Developmental morphology, biomass yield and compositional differences among upland and lowland switchgrass (Panicum virgatum L.) ecotypes grown as a bioenergy feedstock crop

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Aurangzaib, Muhammad
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Kenneth J. Moore
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The Department of Agronomy seeks to teach the study of the farm-field, its crops, and its science and management. It originally consisted of three sub-departments to do this: Soils, Farm-Crops, and Agricultural Engineering (which became its own department in 1907). Today, the department teaches crop sciences and breeding, soil sciences, meteorology, agroecology, and biotechnology.

The Department of Agronomy was formed in 1902. From 1917 to 1935 it was known as the Department of Farm Crops and Soils.

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  • Department of Farm Crops and Soils (1917–1935)

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Sustainable and successful development of the bioenergy industry strongly depends upon the amount and quality of bioenergy feedstock produced. Switchgrass (Panicum virgatum L.) has been identified as a model lignocellulosic bioenergy crop in the U.S. Information regarding its growth and development is considered critical for making management decisions, production of high quality feedstock and to support simulation model calibration and subsequent analysis.

In the first study (Chapter 2), we evaluated upland (‘Cave-in-Rock’, ‘Trailblazer’ and ‘Blackwell’) and lowland (‘Kanlow’ and ‘Alamo’) ecotypes of switchgrass for harvest management, morphological (phenology and leaf area index) and biomass yield differences. A field study was conducted near Ames, IA during 2012 and 2013. The experiment was laid out as randomized complete block design. Six in-season destructive biomass harvests were collected at approximately 2-week intervals each year. In both years, delaying harvest to later maturity increased biomass yield in all cultivars. Averaged over years lowland cultivars ‘Kanlow’ and ‘Alamo’ produced higher dry matter yield (6.31 and 5.98 tons ha-1, respectively) than upland ecotypes ‘Cave-in-Rock’, ‘Trailblazer’ and ‘Blackwell’ (5.89, 4.78 and 4.53 tons ha-1, respectively). Lowland cultivars had delayed reproductive development compared with upland ecotypes. The widely recommended cultivar in Iowa ‘Cave-in-Rock’ had the highest mean stage count and leaf area index at the end of both growing seasons, but did not produce the greatest biomass. There was a nonlinear relationship between MSC and biomass yield. However, the magnitude and form of the response was different between cultivars and from year to year.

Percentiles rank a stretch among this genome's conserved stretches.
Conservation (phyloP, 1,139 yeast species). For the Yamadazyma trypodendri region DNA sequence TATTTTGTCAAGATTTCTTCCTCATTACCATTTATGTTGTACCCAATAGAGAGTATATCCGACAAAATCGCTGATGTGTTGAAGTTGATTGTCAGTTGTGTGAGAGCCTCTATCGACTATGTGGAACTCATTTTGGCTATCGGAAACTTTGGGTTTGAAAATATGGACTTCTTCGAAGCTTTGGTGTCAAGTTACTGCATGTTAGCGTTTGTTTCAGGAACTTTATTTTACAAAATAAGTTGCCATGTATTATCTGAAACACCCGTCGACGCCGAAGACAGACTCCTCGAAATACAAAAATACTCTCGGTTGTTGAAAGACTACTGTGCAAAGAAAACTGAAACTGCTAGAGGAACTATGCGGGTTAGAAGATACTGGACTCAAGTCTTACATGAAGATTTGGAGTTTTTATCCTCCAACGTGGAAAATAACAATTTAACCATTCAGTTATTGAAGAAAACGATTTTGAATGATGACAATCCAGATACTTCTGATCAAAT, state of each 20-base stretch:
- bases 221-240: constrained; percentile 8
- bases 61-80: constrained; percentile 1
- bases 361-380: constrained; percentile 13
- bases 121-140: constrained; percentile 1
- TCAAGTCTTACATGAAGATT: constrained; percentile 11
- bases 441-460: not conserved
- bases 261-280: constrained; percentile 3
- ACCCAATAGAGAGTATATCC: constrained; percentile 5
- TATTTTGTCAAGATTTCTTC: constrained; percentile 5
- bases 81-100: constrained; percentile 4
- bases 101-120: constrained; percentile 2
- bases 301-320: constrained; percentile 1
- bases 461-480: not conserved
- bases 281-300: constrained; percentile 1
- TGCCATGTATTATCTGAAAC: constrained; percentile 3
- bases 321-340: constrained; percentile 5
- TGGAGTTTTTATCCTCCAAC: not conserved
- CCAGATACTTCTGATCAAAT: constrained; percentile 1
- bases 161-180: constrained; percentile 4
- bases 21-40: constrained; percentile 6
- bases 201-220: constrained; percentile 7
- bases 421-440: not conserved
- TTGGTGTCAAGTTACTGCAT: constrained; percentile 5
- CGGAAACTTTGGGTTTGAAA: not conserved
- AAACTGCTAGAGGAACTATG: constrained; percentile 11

In the next study (Chapter 3), our objective was to quantify the chemical composition of switchgrass varieties as influenced by harvest management, and to determine if ecotypic differences exist among them. We found that delaying harvest increased cellulose, hemicellulose and lignin concentrations while decreasing nitrogen and ash concentrations in all varieties. On average, Kanlow had the highest cellulose and hemicellulose concentration (354 and 321 g kg-1 DM respectively), and Cave-in-Rock had the highest lignin concentration (33 g kg-1 DM). The lowest nitrogen and ash concentrations were observed in Kanlow (14 and 95 g kg-1 DM respectively). In general, our results indicate that delaying harvest until fall improves feedstock quality, and ecotypic differences do exist between varieties for important feedstock quality traits.

The objective of the third and final study (Chapter 4), was to developed a new mechanistic model to describe switchgrass phenology with the objective to assist agronomists and on-going breeding programs. Switchgrass is sensitive to photoperiod. However, existing switchgrass phenology models rely on thermal time coupled with ad-hoc empirical modifications to account for the effects of photoperiod when the model is to be applied across a wide range of environments. Our model simulates four phases of switchgrass development (emergence to juvenile, juvenile to elongation, elongation to flowering and flowering to maturity). It uses daily temperature and site latitude as driving variables, contains five cultivar specific biological meaningful parameters, and two model constants (base and optimum temperature of 10 oC and 30 oC, respectively). Three of the cultivar specific parameters (a1, a2, a3) define the thermal optimum time needed to complete a phase and the other two parameters describe the critical photoperiod (pcrit) and the photoperiod sensitivity (psen). The model matched Iowa’s observations with a RMSE (relative mean square error) of 2.6 days for each cultivar or with 5.1 days error when average parameters by ecotype were used. The next step in our analysis was to generalize the model by providing estimates of the photoperiod effect, and for that we used diverse literature database. We found that pcrit was 13.5 h and 12.7 h for upland and lowland cultivars. By using these parameters the overall prediction ability of the model across representative sites in the U.S. had an 8.4 days error. This model can be a helpful tool for improvement and development of calibration protocols for other models and it can also serve as a template for the development of phenology models for other perennial grasses

Thu Jan 01 00:00:00 UTC 2015